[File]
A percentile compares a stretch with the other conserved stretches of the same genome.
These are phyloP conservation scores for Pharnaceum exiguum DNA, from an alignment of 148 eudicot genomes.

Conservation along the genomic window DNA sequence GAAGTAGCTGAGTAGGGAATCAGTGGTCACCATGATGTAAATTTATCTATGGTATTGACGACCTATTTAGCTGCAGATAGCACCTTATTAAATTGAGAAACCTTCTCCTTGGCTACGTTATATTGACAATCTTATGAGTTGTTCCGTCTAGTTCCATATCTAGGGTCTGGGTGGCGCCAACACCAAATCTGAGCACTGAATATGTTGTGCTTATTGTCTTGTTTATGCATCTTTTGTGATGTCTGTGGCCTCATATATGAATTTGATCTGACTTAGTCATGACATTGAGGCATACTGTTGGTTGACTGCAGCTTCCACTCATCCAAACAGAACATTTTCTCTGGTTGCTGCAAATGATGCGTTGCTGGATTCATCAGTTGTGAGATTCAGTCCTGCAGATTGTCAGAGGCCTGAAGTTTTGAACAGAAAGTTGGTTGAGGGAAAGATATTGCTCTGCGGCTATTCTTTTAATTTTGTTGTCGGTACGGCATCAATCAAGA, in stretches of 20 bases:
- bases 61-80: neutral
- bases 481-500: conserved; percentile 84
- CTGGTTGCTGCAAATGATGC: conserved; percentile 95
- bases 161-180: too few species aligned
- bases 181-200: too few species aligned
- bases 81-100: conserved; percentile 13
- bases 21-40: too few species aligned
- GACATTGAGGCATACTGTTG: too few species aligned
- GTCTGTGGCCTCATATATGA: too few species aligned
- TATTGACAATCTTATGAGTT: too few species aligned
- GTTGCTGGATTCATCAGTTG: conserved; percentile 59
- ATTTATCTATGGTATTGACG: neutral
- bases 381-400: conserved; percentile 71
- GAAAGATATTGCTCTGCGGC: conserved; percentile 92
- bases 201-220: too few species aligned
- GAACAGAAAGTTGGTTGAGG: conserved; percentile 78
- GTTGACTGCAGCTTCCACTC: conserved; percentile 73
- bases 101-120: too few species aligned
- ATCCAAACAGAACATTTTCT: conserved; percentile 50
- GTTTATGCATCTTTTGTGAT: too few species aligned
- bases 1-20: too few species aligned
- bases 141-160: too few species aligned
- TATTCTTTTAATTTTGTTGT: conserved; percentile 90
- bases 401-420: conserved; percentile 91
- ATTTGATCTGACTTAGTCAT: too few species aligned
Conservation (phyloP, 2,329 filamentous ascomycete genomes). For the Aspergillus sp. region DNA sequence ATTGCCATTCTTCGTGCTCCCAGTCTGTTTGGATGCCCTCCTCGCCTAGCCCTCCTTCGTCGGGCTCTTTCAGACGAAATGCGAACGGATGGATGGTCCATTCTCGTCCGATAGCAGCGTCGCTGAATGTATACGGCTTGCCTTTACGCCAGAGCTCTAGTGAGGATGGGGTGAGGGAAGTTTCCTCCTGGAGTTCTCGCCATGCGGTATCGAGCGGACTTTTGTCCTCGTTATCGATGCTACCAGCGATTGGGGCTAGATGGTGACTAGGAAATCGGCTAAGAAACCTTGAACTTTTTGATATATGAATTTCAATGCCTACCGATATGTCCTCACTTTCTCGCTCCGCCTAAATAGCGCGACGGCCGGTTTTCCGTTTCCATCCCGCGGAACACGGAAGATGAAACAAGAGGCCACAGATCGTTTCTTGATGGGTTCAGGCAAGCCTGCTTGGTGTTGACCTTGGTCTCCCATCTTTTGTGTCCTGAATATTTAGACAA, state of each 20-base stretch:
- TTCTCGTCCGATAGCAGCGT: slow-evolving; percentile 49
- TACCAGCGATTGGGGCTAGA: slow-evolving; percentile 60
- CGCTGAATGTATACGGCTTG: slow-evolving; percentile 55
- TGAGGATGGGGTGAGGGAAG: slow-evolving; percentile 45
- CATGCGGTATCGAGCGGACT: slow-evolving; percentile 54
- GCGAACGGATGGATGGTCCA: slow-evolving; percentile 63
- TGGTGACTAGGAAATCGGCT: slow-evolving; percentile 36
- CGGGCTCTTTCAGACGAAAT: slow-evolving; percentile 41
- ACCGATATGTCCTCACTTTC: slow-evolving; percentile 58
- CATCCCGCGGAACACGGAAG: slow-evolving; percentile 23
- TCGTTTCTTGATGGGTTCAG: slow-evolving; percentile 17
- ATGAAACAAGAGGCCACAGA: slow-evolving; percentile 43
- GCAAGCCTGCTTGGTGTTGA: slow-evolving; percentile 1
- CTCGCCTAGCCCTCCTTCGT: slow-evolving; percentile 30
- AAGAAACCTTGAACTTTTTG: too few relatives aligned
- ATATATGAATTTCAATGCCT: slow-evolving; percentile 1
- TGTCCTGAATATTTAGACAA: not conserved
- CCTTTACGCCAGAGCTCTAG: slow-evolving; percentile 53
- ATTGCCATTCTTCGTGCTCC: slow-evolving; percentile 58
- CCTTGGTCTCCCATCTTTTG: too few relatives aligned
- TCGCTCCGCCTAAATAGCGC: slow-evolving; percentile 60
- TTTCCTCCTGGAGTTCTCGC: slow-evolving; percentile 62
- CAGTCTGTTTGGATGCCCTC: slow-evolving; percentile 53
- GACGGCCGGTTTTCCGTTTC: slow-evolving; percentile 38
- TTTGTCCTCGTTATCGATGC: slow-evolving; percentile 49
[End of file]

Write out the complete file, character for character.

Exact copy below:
A percentile compares a stretch with the other conserved stretches of the same genome.
These are phyloP conservation scores for Pharnaceum exiguum DNA, from an alignment of 148 eudicot genomes.

Conservation along the genomic window DNA sequence GAAGTAGCTGAGTAGGGAATCAGTGGTCACCATGATGTAAATTTATCTATGGTATTGACGACCTATTTAGCTGCAGATAGCACCTTATTAAATTGAGAAACCTTCTCCTTGGCTACGTTATATTGACAATCTTATGAGTTGTTCCGTCTAGTTCCATATCTAGGGTCTGGGTGGCGCCAACACCAAATCTGAGCACTGAATATGTTGTGCTTATTGTCTTGTTTATGCATCTTTTGTGATGTCTGTGGCCTCATATATGAATTTGATCTGACTTAGTCATGACATTGAGGCATACTGTTGGTTGACTGCAGCTTCCACTCATCCAAACAGAACATTTTCTCTGGTTGCTGCAAATGATGCGTTGCTGGATTCATCAGTTGTGAGATTCAGTCCTGCAGATTGTCAGAGGCCTGAAGTTTTGAACAGAAAGTTGGTTGAGGGAAAGATATTGCTCTGCGGCTATTCTTTTAATTTTGTTGTCGGTACGGCATCAATCAAGA, in stretches of 20 bases:
- bases 61-80: neutral
- bases 481-500: conserved; percentile 84
- CTGGTTGCTGCAAATGATGC: conserved; percentile 95
- bases 161-180: too few species aligned
- bases 181-200: too few species aligned
- bases 81-100: conserved; percentile 13
- bases 21-40: too few species aligned
- GACATTGAGGCATACTGTTG: too few species aligned
- GTCTGTGGCCTCATATATGA: too few species aligned
- TATTGACAATCTTATGAGTT: too few species aligned
- GTTGCTGGATTCATCAGTTG: conserved; percentile 59
- ATTTATCTATGGTATTGACG: neutral
- bases 381-400: conserved; percentile 71
- GAAAGATATTGCTCTGCGGC: conserved; percentile 92
- bases 201-220: too few species aligned
- GAACAGAAAGTTGGTTGAGG: conserved; percentile 78
- GTTGACTGCAGCTTCCACTC: conserved; percentile 73
- bases 101-120: too few species aligned
- ATCCAAACAGAACATTTTCT: conserved; percentile 50
- GTTTATGCATCTTTTGTGAT: too few species aligned
- bases 1-20: too few species aligned
- bases 141-160: too few species aligned
- TATTCTTTTAATTTTGTTGT: conserved; percentile 90
- bases 401-420: conserved; percentile 91
- ATTTGATCTGACTTAGTCAT: too few species aligned
Conservation (phyloP, 2,329 filamentous ascomycete genomes). For the Aspergillus sp. region DNA sequence ATTGCCATTCTTCGTGCTCCCAGTCTGTTTGGATGCCCTCCTCGCCTAGCCCTCCTTCGTCGGGCTCTTTCAGACGAAATGCGAACGGATGGATGGTCCATTCTCGTCCGATAGCAGCGTCGCTGAATGTATACGGCTTGCCTTTACGCCAGAGCTCTAGTGAGGATGGGGTGAGGGAAGTTTCCTCCTGGAGTTCTCGCCATGCGGTATCGAGCGGACTTTTGTCCTCGTTATCGATGCTACCAGCGATTGGGGCTAGATGGTGACTAGGAAATCGGCTAAGAAACCTTGAACTTTTTGATATATGAATTTCAATGCCTACCGATATGTCCTCACTTTCTCGCTCCGCCTAAATAGCGCGACGGCCGGTTTTCCGTTTCCATCCCGCGGAACACGGAAGATGAAACAAGAGGCCACAGATCGTTTCTTGATGGGTTCAGGCAAGCCTGCTTGGTGTTGACCTTGGTCTCCCATCTTTTGTGTCCTGAATATTTAGACAA, state of each 20-base stretch:
- TTCTCGTCCGATAGCAGCGT: slow-evolving; percentile 49
- TACCAGCGATTGGGGCTAGA: slow-evolving; percentile 60
- CGCTGAATGTATACGGCTTG: slow-evolving; percentile 55
- TGAGGATGGGGTGAGGGAAG: slow-evolving; percentile 45
- CATGCGGTATCGAGCGGACT: slow-evolving; percentile 54
- GCGAACGGATGGATGGTCCA: slow-evolving; percentile 63
- TGGTGACTAGGAAATCGGCT: slow-evolving; percentile 36
- CGGGCTCTTTCAGACGAAAT: slow-evolving; percentile 41
- ACCGATATGTCCTCACTTTC: slow-evolving; percentile 58
- CATCCCGCGGAACACGGAAG: slow-evolving; percentile 23
- TCGTTTCTTGATGGGTTCAG: slow-evolving; percentile 17
- ATGAAACAAGAGGCCACAGA: slow-evolving; percentile 43
- GCAAGCCTGCTTGGTGTTGA: slow-evolving; percentile 1
- CTCGCCTAGCCCTCCTTCGT: slow-evolving; percentile 30
- AAGAAACCTTGAACTTTTTG: too few relatives aligned
- ATATATGAATTTCAATGCCT: slow-evolving; percentile 1
- TGTCCTGAATATTTAGACAA: not conserved
- CCTTTACGCCAGAGCTCTAG: slow-evolving; percentile 53
- ATTGCCATTCTTCGTGCTCC: slow-evolving; percentile 58
- CCTTGGTCTCCCATCTTTTG: too few relatives aligned
- TCGCTCCGCCTAAATAGCGC: slow-evolving; percentile 60
- TTTCCTCCTGGAGTTCTCGC: slow-evolving; percentile 62
- CAGTCTGTTTGGATGCCCTC: slow-evolving; percentile 53
- GACGGCCGGTTTTCCGTTTC: slow-evolving; percentile 38
- TTTGTCCTCGTTATCGATGC: slow-evolving; percentile 49